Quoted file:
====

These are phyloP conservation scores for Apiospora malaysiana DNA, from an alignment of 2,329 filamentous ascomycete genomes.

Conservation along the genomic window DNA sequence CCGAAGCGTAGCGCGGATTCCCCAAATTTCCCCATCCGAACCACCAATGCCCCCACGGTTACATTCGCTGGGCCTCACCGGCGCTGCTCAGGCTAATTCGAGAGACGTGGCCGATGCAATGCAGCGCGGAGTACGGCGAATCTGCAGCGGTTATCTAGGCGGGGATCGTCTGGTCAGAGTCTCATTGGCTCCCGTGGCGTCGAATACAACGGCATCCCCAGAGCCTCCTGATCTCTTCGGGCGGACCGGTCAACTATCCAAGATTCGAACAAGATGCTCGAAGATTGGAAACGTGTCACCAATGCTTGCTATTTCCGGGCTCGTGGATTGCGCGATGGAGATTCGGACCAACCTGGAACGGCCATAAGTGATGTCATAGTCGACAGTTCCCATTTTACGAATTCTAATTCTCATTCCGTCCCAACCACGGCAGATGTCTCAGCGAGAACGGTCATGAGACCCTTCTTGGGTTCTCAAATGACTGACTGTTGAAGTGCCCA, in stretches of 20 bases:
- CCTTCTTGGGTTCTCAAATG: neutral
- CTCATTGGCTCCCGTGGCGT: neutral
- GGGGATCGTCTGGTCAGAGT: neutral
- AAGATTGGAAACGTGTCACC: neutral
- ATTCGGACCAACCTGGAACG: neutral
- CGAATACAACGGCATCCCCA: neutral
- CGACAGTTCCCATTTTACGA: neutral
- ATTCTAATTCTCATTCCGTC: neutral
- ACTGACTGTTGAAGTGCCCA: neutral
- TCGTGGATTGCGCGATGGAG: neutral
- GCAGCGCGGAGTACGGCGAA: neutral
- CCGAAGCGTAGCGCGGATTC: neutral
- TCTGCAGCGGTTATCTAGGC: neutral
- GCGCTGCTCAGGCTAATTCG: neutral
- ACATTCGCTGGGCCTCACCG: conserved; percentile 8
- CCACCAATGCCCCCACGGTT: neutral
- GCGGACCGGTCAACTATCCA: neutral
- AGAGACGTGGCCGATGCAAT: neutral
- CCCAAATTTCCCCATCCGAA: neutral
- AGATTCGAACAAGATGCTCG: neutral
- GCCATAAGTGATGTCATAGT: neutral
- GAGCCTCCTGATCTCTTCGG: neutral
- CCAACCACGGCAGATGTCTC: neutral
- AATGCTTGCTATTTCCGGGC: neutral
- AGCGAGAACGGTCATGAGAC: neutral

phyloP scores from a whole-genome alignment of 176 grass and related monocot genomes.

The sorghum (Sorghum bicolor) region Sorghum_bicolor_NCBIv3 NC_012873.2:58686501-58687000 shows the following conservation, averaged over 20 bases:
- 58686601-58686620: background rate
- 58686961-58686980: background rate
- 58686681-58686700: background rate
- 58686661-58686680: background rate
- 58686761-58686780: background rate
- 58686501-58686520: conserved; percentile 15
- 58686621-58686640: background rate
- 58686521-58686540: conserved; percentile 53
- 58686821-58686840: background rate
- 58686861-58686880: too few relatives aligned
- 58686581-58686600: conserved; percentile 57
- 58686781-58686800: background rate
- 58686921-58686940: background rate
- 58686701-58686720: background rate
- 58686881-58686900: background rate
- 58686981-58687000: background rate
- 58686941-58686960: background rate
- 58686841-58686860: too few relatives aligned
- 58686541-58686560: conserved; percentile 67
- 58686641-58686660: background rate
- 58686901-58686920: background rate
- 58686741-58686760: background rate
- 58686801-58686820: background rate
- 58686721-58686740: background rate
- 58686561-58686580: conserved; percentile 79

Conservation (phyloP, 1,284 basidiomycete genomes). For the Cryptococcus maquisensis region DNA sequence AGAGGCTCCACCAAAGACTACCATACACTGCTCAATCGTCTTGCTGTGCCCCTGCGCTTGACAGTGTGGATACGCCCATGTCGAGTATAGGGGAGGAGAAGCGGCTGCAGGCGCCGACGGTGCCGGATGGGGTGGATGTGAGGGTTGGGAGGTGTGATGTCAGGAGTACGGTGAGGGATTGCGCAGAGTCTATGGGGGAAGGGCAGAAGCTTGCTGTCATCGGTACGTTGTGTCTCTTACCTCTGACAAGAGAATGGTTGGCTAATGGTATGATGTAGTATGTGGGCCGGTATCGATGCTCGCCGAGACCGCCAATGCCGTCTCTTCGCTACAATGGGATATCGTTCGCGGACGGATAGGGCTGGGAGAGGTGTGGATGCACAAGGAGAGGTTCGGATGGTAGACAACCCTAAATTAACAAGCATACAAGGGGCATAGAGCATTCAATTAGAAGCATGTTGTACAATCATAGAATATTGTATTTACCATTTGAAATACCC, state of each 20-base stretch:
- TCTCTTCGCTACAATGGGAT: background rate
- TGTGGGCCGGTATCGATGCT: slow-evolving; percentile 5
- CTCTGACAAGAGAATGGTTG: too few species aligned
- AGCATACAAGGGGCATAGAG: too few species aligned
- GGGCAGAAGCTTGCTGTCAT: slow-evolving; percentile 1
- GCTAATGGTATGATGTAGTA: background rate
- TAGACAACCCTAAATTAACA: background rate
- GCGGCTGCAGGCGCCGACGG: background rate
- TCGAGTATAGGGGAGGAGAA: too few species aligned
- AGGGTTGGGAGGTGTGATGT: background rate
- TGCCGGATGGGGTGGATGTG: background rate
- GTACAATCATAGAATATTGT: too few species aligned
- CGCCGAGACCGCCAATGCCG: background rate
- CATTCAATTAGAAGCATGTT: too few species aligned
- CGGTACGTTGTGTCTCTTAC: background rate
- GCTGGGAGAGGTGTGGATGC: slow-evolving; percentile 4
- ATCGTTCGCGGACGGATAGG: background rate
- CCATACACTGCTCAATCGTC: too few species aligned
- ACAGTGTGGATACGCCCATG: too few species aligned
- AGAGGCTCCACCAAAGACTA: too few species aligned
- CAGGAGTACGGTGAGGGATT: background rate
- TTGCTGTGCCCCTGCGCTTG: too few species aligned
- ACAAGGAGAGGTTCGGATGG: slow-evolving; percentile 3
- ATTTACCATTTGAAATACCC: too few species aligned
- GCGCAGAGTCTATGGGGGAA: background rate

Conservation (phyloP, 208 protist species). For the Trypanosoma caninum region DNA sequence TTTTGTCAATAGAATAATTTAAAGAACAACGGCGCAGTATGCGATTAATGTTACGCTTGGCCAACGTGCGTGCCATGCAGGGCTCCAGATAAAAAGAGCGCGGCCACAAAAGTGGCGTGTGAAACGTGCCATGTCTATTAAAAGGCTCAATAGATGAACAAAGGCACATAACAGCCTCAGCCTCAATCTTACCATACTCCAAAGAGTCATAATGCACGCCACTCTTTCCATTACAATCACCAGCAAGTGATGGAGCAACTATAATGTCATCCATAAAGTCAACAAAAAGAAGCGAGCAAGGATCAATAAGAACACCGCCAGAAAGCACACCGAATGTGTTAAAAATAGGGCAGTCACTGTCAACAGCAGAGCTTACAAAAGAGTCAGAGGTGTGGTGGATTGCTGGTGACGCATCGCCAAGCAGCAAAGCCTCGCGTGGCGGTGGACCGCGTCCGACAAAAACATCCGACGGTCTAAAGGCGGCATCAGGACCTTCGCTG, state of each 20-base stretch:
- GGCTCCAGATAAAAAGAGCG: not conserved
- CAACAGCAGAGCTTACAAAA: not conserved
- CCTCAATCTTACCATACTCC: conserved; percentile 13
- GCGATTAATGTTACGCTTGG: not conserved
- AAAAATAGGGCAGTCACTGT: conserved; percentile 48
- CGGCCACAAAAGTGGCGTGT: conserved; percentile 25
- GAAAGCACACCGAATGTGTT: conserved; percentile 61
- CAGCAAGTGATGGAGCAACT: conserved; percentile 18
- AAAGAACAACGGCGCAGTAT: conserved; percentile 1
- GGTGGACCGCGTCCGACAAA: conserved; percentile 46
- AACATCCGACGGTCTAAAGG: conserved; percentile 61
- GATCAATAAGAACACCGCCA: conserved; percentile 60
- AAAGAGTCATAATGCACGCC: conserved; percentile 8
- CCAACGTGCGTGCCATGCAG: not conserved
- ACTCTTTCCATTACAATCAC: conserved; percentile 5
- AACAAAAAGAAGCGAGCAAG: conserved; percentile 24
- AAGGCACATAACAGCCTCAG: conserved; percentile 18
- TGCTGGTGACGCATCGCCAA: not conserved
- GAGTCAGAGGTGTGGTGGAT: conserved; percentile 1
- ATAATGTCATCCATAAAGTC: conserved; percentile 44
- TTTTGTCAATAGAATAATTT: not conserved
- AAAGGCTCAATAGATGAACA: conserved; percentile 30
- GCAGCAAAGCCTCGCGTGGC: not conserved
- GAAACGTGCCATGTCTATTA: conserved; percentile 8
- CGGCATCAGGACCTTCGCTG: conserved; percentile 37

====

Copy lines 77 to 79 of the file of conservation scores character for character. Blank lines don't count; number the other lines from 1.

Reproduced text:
- TTGCTGTGCCCCTGCGCTTG: too few species aligned
- ACAAGGAGAGGTTCGGATGG: slow-evolving; percentile 3
- ATTTACCATTTGAAATACCC: too few species aligned